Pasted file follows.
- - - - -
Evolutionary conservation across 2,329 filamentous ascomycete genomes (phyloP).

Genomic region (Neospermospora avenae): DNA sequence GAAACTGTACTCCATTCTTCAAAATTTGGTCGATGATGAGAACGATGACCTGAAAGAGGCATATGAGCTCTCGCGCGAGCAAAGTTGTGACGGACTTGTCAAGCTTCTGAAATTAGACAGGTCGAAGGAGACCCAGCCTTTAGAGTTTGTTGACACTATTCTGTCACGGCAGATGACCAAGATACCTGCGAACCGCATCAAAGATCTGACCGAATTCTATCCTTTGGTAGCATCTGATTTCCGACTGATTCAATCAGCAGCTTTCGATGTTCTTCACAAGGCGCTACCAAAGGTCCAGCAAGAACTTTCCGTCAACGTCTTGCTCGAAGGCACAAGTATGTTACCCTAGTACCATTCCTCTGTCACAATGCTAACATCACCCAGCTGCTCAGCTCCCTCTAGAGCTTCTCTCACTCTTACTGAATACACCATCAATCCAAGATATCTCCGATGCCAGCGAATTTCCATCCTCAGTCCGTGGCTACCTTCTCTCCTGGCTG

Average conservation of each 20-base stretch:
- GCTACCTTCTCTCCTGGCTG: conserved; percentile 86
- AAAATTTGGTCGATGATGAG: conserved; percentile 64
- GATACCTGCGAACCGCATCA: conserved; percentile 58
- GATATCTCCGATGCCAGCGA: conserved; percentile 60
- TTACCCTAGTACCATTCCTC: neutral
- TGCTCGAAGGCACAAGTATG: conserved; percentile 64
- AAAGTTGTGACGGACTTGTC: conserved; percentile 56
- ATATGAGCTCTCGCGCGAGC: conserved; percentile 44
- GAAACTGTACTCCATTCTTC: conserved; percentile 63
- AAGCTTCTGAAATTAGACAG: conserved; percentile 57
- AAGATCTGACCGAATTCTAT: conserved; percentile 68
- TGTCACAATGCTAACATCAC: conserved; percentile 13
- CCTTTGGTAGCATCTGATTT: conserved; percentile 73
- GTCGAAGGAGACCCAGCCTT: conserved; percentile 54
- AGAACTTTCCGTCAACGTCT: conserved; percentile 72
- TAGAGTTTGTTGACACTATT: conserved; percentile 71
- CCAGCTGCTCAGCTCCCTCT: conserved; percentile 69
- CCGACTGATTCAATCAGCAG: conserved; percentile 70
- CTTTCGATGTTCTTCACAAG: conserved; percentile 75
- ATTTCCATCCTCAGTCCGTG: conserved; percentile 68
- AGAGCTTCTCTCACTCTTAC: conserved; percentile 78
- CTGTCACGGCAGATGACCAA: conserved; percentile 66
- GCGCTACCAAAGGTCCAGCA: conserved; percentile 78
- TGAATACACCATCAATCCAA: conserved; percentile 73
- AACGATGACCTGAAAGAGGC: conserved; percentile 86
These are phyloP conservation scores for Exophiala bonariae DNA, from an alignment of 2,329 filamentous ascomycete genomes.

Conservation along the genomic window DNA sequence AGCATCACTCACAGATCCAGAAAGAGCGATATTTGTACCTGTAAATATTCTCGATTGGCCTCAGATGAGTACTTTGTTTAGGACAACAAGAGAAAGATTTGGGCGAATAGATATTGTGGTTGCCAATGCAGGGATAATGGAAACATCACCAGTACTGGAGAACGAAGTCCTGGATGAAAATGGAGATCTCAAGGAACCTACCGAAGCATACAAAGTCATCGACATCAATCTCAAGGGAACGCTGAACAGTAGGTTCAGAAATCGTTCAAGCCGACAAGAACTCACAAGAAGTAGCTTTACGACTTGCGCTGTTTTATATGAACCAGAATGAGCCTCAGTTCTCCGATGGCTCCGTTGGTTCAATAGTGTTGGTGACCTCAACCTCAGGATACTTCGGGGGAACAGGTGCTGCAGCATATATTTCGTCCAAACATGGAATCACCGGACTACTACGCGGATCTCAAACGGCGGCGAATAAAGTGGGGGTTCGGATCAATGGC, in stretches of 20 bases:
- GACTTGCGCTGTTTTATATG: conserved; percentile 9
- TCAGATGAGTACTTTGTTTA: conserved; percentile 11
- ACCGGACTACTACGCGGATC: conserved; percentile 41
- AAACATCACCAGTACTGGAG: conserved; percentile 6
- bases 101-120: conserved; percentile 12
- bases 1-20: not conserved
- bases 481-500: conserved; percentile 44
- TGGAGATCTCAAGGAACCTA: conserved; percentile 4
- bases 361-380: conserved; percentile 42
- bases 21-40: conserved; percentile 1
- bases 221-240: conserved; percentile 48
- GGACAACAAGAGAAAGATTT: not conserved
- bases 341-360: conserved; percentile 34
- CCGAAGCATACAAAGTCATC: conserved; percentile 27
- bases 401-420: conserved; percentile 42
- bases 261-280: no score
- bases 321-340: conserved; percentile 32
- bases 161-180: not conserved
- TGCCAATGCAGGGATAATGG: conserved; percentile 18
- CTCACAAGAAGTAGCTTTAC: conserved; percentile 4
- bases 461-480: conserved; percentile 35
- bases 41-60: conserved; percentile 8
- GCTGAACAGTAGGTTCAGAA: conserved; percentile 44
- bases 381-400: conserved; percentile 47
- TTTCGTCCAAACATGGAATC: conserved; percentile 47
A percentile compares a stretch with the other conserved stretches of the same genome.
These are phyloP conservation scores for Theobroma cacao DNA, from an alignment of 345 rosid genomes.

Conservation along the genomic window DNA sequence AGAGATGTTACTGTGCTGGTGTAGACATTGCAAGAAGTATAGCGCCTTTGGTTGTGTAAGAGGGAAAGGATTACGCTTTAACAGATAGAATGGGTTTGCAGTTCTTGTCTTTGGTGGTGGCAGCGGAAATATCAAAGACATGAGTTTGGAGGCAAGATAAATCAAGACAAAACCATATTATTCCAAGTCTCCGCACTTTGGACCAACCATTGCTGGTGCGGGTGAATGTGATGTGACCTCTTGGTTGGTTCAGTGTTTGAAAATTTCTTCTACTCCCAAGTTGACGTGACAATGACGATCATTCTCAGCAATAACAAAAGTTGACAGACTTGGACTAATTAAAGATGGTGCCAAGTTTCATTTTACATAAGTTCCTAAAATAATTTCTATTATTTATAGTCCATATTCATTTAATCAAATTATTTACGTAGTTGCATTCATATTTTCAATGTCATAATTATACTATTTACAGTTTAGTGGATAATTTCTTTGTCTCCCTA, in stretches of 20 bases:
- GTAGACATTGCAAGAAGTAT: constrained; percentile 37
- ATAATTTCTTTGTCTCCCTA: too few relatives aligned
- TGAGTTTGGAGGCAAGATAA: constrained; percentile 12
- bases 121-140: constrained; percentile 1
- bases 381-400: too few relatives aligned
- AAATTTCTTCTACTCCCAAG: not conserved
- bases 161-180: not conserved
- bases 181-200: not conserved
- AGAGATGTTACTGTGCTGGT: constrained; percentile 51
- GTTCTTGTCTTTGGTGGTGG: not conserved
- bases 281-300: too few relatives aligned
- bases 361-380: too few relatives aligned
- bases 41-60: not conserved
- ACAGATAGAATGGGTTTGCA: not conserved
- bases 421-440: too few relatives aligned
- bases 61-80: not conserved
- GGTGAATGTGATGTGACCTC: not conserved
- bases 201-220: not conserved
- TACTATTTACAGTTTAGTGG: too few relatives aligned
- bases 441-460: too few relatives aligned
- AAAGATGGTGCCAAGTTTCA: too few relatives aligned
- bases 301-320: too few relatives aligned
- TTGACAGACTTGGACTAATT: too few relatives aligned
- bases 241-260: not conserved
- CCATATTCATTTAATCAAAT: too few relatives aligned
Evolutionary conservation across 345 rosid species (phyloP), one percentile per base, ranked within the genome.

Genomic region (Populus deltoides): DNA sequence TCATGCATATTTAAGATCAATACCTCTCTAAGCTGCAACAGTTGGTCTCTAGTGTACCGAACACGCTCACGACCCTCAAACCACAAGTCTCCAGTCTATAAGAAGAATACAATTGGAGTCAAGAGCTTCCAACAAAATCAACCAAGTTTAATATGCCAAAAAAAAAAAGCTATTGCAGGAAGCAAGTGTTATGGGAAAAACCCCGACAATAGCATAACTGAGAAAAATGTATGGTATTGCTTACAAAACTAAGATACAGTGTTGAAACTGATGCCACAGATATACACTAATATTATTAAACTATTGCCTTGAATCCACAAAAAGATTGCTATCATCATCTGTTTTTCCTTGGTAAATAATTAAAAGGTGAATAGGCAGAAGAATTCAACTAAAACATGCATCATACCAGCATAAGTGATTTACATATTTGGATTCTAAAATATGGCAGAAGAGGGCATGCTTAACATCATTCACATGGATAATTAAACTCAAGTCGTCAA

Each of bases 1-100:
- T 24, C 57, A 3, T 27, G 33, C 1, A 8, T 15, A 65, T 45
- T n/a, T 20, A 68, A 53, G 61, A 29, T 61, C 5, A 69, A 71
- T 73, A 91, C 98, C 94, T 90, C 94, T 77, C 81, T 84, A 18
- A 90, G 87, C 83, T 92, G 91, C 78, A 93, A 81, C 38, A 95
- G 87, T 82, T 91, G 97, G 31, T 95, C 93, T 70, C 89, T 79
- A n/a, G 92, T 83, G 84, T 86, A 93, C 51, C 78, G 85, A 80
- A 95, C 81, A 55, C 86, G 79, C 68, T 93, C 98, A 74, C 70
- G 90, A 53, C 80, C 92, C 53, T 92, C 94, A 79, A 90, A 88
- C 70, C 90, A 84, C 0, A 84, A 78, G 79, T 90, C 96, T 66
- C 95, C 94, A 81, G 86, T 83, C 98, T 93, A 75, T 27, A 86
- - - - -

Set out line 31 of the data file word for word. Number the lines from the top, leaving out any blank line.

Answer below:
- GACTTGCGCTGTTTTATATG: conserved; percentile 9